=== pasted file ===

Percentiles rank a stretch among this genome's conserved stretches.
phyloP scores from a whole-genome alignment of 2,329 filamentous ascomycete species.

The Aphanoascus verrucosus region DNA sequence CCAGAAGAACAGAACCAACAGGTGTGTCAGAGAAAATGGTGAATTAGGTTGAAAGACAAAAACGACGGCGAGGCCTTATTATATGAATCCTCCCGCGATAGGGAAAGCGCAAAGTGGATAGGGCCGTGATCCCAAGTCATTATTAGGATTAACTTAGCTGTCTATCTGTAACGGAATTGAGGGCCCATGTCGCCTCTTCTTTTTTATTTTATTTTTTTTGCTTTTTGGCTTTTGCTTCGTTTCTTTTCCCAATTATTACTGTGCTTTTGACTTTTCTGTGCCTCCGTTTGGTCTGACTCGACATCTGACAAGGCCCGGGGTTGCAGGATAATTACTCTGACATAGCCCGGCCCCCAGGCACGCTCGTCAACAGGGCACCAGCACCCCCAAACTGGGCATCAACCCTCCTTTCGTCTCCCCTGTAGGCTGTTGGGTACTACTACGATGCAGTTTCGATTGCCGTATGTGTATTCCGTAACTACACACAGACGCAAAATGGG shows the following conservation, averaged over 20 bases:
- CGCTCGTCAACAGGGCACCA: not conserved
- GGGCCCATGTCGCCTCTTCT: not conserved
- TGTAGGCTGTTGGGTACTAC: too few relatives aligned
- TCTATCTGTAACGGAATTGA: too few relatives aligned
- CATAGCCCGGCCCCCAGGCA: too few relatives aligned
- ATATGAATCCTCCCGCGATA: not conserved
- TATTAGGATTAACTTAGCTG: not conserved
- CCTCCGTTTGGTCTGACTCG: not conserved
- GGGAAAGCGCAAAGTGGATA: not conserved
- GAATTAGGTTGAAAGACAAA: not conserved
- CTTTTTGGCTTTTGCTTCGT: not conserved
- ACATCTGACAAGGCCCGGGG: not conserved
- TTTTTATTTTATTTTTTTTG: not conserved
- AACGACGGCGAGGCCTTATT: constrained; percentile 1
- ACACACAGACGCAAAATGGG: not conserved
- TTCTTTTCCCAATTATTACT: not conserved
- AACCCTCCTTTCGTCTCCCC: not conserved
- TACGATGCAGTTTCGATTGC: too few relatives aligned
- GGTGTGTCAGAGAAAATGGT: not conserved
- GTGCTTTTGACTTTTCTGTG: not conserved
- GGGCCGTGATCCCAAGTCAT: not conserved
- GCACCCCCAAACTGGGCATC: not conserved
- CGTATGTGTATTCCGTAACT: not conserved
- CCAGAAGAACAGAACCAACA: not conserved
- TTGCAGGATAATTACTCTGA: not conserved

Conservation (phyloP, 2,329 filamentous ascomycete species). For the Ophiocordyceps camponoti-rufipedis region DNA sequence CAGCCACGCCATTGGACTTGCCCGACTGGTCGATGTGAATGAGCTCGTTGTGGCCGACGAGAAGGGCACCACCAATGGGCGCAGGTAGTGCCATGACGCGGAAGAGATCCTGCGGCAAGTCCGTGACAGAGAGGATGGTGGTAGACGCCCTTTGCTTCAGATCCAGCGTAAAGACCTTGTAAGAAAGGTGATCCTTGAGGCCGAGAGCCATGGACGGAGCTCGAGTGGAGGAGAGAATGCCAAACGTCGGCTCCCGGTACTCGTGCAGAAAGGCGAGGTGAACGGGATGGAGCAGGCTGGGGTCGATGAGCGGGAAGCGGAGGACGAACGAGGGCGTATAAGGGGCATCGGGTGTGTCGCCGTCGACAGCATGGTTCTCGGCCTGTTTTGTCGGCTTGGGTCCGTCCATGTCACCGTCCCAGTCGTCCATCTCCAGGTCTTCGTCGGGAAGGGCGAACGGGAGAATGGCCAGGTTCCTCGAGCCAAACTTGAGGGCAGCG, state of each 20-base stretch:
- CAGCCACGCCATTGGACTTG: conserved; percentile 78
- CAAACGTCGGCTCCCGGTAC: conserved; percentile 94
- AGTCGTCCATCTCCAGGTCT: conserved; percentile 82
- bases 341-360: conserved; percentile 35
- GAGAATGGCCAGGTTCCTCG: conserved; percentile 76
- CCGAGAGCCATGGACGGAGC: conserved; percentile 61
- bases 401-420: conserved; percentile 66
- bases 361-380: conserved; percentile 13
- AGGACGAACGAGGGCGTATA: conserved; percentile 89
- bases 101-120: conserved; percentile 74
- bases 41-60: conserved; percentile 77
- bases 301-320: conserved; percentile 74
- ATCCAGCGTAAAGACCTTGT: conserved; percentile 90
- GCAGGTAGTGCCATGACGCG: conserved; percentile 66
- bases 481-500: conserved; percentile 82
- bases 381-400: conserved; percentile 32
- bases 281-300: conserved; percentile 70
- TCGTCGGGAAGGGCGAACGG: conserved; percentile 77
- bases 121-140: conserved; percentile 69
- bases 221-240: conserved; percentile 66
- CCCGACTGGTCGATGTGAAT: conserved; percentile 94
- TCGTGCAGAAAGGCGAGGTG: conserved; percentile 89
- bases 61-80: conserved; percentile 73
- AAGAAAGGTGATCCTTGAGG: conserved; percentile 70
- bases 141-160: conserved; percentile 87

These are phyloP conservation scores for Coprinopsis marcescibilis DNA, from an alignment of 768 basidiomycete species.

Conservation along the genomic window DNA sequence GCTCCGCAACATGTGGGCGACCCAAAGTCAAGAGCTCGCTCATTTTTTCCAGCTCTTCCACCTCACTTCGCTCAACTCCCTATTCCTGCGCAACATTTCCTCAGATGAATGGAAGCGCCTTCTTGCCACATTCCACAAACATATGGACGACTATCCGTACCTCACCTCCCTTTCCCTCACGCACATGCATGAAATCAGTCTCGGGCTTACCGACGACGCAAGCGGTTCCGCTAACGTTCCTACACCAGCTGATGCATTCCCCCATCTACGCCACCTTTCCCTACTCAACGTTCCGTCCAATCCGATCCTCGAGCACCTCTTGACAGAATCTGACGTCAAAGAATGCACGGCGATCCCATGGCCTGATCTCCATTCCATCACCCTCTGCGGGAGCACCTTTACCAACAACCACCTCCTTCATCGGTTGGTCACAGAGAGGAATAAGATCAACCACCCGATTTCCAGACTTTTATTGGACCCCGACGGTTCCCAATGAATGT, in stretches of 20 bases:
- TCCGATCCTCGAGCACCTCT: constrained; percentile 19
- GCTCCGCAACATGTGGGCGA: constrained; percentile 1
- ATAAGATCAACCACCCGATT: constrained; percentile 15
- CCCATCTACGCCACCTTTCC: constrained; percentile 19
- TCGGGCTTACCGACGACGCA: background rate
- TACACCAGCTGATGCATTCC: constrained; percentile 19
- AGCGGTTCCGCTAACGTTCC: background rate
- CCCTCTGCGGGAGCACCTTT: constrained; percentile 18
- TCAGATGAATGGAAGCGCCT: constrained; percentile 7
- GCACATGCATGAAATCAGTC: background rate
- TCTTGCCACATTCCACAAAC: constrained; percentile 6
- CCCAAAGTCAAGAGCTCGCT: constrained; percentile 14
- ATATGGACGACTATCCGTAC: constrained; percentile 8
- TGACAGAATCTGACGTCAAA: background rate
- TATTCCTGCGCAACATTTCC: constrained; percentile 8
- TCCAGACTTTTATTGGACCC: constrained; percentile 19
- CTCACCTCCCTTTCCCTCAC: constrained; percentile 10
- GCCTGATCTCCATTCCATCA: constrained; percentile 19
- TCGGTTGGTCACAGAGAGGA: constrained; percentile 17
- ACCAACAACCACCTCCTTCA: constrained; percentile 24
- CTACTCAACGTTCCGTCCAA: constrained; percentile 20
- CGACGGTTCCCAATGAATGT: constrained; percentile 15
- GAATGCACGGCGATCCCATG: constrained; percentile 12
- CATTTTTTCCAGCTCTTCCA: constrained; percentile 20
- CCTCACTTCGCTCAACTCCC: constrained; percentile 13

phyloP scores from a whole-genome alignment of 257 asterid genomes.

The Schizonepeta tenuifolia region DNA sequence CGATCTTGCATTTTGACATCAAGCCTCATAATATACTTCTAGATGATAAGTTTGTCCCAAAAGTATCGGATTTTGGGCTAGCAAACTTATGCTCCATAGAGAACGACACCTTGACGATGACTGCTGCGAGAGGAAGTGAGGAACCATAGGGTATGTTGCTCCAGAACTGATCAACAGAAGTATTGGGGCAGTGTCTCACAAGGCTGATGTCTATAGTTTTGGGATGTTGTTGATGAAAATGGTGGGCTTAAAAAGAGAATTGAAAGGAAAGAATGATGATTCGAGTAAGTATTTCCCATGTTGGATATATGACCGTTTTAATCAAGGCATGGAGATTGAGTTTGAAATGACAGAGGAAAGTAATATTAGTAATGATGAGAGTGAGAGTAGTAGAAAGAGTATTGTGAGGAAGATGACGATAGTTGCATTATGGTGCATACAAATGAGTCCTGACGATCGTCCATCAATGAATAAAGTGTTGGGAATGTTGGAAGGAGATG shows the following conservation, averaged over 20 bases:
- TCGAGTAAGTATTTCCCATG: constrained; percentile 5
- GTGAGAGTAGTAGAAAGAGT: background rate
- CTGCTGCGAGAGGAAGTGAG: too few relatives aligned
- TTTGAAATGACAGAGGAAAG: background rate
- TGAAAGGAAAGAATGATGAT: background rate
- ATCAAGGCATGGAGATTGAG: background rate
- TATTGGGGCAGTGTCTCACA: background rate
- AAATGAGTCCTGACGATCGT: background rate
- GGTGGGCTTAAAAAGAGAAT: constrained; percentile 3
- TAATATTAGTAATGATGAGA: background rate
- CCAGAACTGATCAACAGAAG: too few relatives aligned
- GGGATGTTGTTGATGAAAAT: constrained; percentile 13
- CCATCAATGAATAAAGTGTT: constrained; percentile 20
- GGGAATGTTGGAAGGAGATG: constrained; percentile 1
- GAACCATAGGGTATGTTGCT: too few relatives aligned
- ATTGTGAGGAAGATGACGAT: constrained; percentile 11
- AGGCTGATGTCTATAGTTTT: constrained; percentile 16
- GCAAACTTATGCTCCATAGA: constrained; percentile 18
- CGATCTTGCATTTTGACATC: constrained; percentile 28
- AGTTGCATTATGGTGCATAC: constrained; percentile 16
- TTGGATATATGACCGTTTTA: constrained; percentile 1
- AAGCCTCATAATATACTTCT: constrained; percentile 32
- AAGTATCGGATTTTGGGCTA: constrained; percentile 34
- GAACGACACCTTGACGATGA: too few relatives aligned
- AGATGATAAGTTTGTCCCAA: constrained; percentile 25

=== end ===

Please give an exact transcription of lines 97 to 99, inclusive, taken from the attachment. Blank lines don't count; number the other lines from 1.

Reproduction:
- GGGAATGTTGGAAGGAGATG: constrained; percentile 1
- GAACCATAGGGTATGTTGCT: too few relatives aligned
- ATTGTGAGGAAGATGACGAT: constrained; percentile 11